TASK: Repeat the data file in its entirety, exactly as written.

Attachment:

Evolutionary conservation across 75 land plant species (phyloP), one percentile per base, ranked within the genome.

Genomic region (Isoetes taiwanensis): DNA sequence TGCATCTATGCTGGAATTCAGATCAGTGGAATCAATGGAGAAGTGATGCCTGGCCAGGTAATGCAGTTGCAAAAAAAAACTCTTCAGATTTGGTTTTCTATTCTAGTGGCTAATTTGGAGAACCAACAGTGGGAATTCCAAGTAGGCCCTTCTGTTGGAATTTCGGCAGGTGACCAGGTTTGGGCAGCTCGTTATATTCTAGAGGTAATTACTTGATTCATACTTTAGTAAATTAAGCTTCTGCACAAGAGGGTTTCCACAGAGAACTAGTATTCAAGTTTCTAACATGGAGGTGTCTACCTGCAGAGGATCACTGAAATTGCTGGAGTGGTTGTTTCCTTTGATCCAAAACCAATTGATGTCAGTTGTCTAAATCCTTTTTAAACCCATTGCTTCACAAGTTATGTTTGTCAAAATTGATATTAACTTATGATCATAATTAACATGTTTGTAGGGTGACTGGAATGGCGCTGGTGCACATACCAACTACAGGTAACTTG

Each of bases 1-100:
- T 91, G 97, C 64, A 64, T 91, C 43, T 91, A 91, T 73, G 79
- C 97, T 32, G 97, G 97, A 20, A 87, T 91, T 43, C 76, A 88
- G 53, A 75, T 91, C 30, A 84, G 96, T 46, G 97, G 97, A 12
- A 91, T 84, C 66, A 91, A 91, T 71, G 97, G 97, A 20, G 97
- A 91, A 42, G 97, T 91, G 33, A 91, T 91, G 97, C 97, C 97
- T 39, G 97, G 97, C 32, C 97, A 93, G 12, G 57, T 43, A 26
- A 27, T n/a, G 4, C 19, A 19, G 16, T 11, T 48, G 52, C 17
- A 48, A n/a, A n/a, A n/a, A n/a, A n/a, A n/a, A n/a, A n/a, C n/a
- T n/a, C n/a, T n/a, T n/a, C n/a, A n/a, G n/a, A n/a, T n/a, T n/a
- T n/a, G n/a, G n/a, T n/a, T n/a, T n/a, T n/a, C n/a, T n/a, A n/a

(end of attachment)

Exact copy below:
Evolutionary conservation across 75 land plant species (phyloP), one percentile per base, ranked within the genome.

Genomic region (Isoetes taiwanensis): DNA sequence TGCATCTATGCTGGAATTCAGATCAGTGGAATCAATGGAGAAGTGATGCCTGGCCAGGTAATGCAGTTGCAAAAAAAAACTCTTCAGATTTGGTTTTCTATTCTAGTGGCTAATTTGGAGAACCAACAGTGGGAATTCCAAGTAGGCCCTTCTGTTGGAATTTCGGCAGGTGACCAGGTTTGGGCAGCTCGTTATATTCTAGAGGTAATTACTTGATTCATACTTTAGTAAATTAAGCTTCTGCACAAGAGGGTTTCCACAGAGAACTAGTATTCAAGTTTCTAACATGGAGGTGTCTACCTGCAGAGGATCACTGAAATTGCTGGAGTGGTTGTTTCCTTTGATCCAAAACCAATTGATGTCAGTTGTCTAAATCCTTTTTAAACCCATTGCTTCACAAGTTATGTTTGTCAAAATTGATATTAACTTATGATCATAATTAACATGTTTGTAGGGTGACTGGAATGGCGCTGGTGCACATACCAACTACAGGTAACTTG

Each of bases 1-100:
- T 91, G 97, C 64, A 64, T 91, C 43, T 91, A 91, T 73, G 79
- C 97, T 32, G 97, G 97, A 20, A 87, T 91, T 43, C 76, A 88
- G 53, A 75, T 91, C 30, A 84, G 96, T 46, G 97, G 97, A 12
- A 91, T 84, C 66, A 91, A 91, T 71, G 97, G 97, A 20, G 97
- A 91, A 42, G 97, T 91, G 33, A 91, T 91, G 97, C 97, C 97
- T 39, G 97, G 97, C 32, C 97, A 93, G 12, G 57, T 43, A 26
- A 27, T n/a, G 4, C 19, A 19, G 16, T 11, T 48, G 52, C 17
- A 48, A n/a, A n/a, A n/a, A n/a, A n/a, A n/a, A n/a, A n/a, C n/a
- T n/a, C n/a, T n/a, T n/a, C n/a, A n/a, G n/a, A n/a, T n/a, T n/a
- T n/a, G n/a, G n/a, T n/a, T n/a, T n/a, T n/a, C n/a, T n/a, A n/a